When they first hatch, Cecropia caterpillars are completely black. Much like a snake, whenever they outgrow their skin, they shed it and emerge with a fresh one. Sometimes they will emerge a different color.

These are 3rd or 4th instar Cecropias
Often times these color changes help to better camouflage them as they grow.

One caterpillar with dramatic instars is the Spicebush Swallowtail caterpillar. When they first emerge, they resemble a bird dropping. A few instars later, they begin to look like a snake.

Both of these are meant to fool predators.

As the Cecropias grow, they will eventually need a different housing arrangement. Here are some older caterpillars that our Regional Naturalist brought by a few weeks ago.

These are early instar Promethea Moth caterpillars surrounding a week-old Cecopia
Late instar Promethea
When they get this big, they really need more room to spread out, as well as better air circulation. I've found that if they are kept closed up in a plastic bag they begin to get fungal and bacterial infections more easily.

The easiest way I've found to do this, is to take an empty sour cream or margarine tub, slice x-shaped holes in the lid, add water to the container and push the branches into the holes. This not only keeps the branches watered and in a more natural upright position, but the lid prevents the caterpillars from drowning (ask me how I know).

Propping the terrarium on its side gives enough vertical room for this arrangement, and still allows you to close them up to protect them from predators (mainly birds, at this point).

So how long do they grow? It depends on the species and environmental conditions, but most caterpillars complete their growth within 6-8 weeks.

It should also be noted that many of the caterpillars will not survive. The reason moths lay so many eggs is that, like I mentioned before, caterpillars are a coveted prey item, especially for all of those birds who need easy protein to feed their growing babies.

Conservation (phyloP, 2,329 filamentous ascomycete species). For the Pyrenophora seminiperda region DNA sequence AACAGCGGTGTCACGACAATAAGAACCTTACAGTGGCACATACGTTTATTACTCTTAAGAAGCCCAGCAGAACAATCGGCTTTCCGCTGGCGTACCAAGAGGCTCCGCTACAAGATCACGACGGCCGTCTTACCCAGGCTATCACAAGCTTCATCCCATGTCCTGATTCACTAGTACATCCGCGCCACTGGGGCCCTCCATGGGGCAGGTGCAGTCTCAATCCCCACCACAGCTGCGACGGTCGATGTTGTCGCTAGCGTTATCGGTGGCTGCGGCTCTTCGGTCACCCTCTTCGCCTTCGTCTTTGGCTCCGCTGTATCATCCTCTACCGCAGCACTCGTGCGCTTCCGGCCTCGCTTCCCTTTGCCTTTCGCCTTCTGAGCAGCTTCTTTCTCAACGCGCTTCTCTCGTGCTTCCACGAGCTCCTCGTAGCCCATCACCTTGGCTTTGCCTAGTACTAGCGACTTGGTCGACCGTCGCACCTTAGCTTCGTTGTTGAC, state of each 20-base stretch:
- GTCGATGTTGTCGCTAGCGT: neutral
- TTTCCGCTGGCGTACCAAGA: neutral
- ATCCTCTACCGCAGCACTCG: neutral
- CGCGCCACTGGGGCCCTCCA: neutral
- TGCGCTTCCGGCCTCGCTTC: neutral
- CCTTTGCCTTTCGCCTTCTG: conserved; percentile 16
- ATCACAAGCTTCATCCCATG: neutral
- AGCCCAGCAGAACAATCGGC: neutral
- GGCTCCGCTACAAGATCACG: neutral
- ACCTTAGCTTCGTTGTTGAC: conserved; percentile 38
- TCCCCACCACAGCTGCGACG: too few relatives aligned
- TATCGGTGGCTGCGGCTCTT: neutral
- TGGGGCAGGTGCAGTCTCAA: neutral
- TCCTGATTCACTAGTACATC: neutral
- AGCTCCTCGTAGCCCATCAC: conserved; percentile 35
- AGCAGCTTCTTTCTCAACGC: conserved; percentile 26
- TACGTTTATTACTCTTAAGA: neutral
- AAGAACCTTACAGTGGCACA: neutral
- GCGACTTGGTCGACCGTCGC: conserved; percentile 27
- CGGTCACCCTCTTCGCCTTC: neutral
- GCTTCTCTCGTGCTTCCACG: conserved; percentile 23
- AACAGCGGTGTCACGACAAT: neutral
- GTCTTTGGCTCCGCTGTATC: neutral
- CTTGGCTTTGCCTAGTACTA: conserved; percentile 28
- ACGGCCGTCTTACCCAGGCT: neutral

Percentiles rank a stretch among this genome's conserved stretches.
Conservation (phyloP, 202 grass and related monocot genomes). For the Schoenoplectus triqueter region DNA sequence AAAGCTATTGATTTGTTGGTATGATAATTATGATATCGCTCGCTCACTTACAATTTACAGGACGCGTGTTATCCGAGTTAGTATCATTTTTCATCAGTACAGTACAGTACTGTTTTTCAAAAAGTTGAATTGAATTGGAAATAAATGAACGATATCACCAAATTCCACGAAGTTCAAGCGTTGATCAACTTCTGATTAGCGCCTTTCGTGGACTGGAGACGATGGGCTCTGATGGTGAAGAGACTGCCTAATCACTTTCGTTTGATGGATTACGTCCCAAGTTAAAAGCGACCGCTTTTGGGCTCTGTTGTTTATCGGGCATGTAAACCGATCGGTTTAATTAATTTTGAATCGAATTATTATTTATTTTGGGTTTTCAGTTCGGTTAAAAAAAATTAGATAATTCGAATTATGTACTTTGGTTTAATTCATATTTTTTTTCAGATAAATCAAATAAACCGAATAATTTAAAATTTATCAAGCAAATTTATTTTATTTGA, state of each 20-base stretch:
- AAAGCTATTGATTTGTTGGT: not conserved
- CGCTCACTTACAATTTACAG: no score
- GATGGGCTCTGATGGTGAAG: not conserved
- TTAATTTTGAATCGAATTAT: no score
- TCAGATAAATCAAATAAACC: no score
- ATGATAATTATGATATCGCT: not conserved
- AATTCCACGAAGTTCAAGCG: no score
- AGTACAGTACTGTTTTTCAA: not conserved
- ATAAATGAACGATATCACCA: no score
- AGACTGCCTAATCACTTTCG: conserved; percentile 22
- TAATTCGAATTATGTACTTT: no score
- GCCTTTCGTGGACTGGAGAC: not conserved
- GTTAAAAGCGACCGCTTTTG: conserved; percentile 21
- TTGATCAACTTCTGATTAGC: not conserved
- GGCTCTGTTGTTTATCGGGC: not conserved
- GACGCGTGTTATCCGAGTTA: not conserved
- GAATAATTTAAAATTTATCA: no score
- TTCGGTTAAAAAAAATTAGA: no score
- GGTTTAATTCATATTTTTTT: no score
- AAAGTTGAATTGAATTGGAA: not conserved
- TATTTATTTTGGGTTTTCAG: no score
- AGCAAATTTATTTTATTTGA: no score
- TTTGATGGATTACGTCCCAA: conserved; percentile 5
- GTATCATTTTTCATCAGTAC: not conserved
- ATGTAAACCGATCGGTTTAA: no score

This jumping spider managed to snag one of my newborn Blinded Sphinx babies when I left the top off
Some will always die for mysterious reasons. Regardless, I always release a good number of them as they grow, to help keep them from getting too cramped.

Another option is to get mosquito netting and wrap limbs to make enclosed feeding areas for them. It offers some protection, and is a less labor intensive method of raising them.

I'll keep you posted on their progress, and next time I'll discuss more in depth about life as a caterpillar.

Ready, set, GROW!


  1. This might be a silly question - but do you seal the plastic bags? Do they not suffocate? I feel like I may be missing something.

    1. That's a perfectly good question. :) Insects are so tiny and use so little oxygen in relation to their body size, it would take a LONG time for them to run out in that sized space. The bag usually gets opened at least once a day, anyhow.

  2. Wow, so neat! I'm itching to try my hand with some of these, but I have to find them first! Can you keep multiple species together or will they...bug...each other? Bhaha.. sorry, I couldn't resist. :P

    1. Lol! Most of the time they don't mind each other, as long as they don't encroach on their space.

  3. Wow...1,000 times growth, that is insane! What an amazing creature!

    Thanks for linking up with Green Thumb Thursday. I hope you'll join us again this week!